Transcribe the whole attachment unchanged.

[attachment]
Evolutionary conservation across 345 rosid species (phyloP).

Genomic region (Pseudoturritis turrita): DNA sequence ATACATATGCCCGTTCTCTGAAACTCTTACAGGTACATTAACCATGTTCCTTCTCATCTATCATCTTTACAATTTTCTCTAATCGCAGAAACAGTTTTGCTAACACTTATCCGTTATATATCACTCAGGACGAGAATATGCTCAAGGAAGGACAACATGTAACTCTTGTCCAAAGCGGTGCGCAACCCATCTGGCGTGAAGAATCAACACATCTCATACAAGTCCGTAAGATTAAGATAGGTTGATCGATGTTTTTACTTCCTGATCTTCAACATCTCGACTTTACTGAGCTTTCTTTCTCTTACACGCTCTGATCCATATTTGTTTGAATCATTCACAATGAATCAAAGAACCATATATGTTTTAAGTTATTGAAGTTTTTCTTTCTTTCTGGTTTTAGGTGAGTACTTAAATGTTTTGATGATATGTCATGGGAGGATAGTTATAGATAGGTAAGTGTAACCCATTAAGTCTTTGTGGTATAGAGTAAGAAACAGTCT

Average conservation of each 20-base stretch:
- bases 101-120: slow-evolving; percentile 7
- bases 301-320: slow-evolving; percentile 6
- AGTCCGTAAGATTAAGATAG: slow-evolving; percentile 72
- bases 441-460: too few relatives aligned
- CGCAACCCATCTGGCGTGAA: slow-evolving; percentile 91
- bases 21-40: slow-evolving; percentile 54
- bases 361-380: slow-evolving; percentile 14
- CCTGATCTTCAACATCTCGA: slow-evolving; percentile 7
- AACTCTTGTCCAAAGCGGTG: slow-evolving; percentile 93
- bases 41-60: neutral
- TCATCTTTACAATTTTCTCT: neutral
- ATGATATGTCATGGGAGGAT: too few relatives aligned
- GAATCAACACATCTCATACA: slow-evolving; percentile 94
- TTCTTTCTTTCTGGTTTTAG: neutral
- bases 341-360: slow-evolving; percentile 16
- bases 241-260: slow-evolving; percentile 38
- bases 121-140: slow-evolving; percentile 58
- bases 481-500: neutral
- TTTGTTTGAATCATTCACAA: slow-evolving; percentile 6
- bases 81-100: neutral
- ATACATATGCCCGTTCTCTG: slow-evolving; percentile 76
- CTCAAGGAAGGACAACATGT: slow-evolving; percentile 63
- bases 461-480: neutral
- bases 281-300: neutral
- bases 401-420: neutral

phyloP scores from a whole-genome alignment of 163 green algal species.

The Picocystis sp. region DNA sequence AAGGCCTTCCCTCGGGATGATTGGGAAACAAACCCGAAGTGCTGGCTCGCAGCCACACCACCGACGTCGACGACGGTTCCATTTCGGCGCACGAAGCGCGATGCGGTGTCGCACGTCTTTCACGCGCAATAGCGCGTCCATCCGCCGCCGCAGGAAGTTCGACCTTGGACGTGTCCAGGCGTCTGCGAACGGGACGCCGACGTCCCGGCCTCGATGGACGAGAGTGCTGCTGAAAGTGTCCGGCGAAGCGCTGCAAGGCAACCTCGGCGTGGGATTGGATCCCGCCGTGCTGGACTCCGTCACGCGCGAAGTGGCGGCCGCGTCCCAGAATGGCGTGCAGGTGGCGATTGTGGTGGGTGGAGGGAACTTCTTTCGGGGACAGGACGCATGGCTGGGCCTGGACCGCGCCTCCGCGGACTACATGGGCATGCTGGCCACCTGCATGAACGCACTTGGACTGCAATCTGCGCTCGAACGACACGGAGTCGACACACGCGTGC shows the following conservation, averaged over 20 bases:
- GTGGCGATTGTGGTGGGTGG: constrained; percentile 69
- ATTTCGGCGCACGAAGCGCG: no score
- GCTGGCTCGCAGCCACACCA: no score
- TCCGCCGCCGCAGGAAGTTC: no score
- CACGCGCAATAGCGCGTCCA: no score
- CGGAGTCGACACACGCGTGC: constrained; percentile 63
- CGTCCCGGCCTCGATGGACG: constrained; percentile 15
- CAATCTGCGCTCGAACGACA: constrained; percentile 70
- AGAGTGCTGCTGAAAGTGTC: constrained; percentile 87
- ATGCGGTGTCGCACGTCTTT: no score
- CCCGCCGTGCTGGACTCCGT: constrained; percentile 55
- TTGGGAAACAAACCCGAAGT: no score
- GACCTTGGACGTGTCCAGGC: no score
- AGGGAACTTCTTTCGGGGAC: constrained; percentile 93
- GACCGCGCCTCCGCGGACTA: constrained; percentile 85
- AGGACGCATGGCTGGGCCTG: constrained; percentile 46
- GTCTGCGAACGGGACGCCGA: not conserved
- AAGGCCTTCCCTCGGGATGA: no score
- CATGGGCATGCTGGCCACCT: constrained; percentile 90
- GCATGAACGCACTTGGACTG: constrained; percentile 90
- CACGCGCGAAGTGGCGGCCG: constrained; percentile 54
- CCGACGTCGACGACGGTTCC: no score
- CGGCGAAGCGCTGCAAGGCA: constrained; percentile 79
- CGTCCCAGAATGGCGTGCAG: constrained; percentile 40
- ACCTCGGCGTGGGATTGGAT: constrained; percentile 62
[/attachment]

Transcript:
Evolutionary conservation across 345 rosid species (phyloP).

Genomic region (Pseudoturritis turrita): DNA sequence ATACATATGCCCGTTCTCTGAAACTCTTACAGGTACATTAACCATGTTCCTTCTCATCTATCATCTTTACAATTTTCTCTAATCGCAGAAACAGTTTTGCTAACACTTATCCGTTATATATCACTCAGGACGAGAATATGCTCAAGGAAGGACAACATGTAACTCTTGTCCAAAGCGGTGCGCAACCCATCTGGCGTGAAGAATCAACACATCTCATACAAGTCCGTAAGATTAAGATAGGTTGATCGATGTTTTTACTTCCTGATCTTCAACATCTCGACTTTACTGAGCTTTCTTTCTCTTACACGCTCTGATCCATATTTGTTTGAATCATTCACAATGAATCAAAGAACCATATATGTTTTAAGTTATTGAAGTTTTTCTTTCTTTCTGGTTTTAGGTGAGTACTTAAATGTTTTGATGATATGTCATGGGAGGATAGTTATAGATAGGTAAGTGTAACCCATTAAGTCTTTGTGGTATAGAGTAAGAAACAGTCT

Average conservation of each 20-base stretch:
- bases 101-120: slow-evolving; percentile 7
- bases 301-320: slow-evolving; percentile 6
- AGTCCGTAAGATTAAGATAG: slow-evolving; percentile 72
- bases 441-460: too few relatives aligned
- CGCAACCCATCTGGCGTGAA: slow-evolving; percentile 91
- bases 21-40: slow-evolving; percentile 54
- bases 361-380: slow-evolving; percentile 14
- CCTGATCTTCAACATCTCGA: slow-evolving; percentile 7
- AACTCTTGTCCAAAGCGGTG: slow-evolving; percentile 93
- bases 41-60: neutral
- TCATCTTTACAATTTTCTCT: neutral
- ATGATATGTCATGGGAGGAT: too few relatives aligned
- GAATCAACACATCTCATACA: slow-evolving; percentile 94
- TTCTTTCTTTCTGGTTTTAG: neutral
- bases 341-360: slow-evolving; percentile 16
- bases 241-260: slow-evolving; percentile 38
- bases 121-140: slow-evolving; percentile 58
- bases 481-500: neutral
- TTTGTTTGAATCATTCACAA: slow-evolving; percentile 6
- bases 81-100: neutral
- ATACATATGCCCGTTCTCTG: slow-evolving; percentile 76
- CTCAAGGAAGGACAACATGT: slow-evolving; percentile 63
- bases 461-480: neutral
- bases 281-300: neutral
- bases 401-420: neutral

phyloP scores from a whole-genome alignment of 163 green algal species.

The Picocystis sp. region DNA sequence AAGGCCTTCCCTCGGGATGATTGGGAAACAAACCCGAAGTGCTGGCTCGCAGCCACACCACCGACGTCGACGACGGTTCCATTTCGGCGCACGAAGCGCGATGCGGTGTCGCACGTCTTTCACGCGCAATAGCGCGTCCATCCGCCGCCGCAGGAAGTTCGACCTTGGACGTGTCCAGGCGTCTGCGAACGGGACGCCGACGTCCCGGCCTCGATGGACGAGAGTGCTGCTGAAAGTGTCCGGCGAAGCGCTGCAAGGCAACCTCGGCGTGGGATTGGATCCCGCCGTGCTGGACTCCGTCACGCGCGAAGTGGCGGCCGCGTCCCAGAATGGCGTGCAGGTGGCGATTGTGGTGGGTGGAGGGAACTTCTTTCGGGGACAGGACGCATGGCTGGGCCTGGACCGCGCCTCCGCGGACTACATGGGCATGCTGGCCACCTGCATGAACGCACTTGGACTGCAATCTGCGCTCGAACGACACGGAGTCGACACACGCGTGC shows the following conservation, averaged over 20 bases:
- GTGGCGATTGTGGTGGGTGG: constrained; percentile 69
- ATTTCGGCGCACGAAGCGCG: no score
- GCTGGCTCGCAGCCACACCA: no score
- TCCGCCGCCGCAGGAAGTTC: no score
- CACGCGCAATAGCGCGTCCA: no score
- CGGAGTCGACACACGCGTGC: constrained; percentile 63
- CGTCCCGGCCTCGATGGACG: constrained; percentile 15
- CAATCTGCGCTCGAACGACA: constrained; percentile 70
- AGAGTGCTGCTGAAAGTGTC: constrained; percentile 87
- ATGCGGTGTCGCACGTCTTT: no score
- CCCGCCGTGCTGGACTCCGT: constrained; percentile 55
- TTGGGAAACAAACCCGAAGT: no score
- GACCTTGGACGTGTCCAGGC: no score
- AGGGAACTTCTTTCGGGGAC: constrained; percentile 93
- GACCGCGCCTCCGCGGACTA: constrained; percentile 85
- AGGACGCATGGCTGGGCCTG: constrained; percentile 46
- GTCTGCGAACGGGACGCCGA: not conserved
- AAGGCCTTCCCTCGGGATGA: no score
- CATGGGCATGCTGGCCACCT: constrained; percentile 90
- GCATGAACGCACTTGGACTG: constrained; percentile 90
- CACGCGCGAAGTGGCGGCCG: constrained; percentile 54
- CCGACGTCGACGACGGTTCC: no score
- CGGCGAAGCGCTGCAAGGCA: constrained; percentile 79
- CGTCCCAGAATGGCGTGCAG: constrained; percentile 40
- ACCTCGGCGTGGGATTGGAT: constrained; percentile 62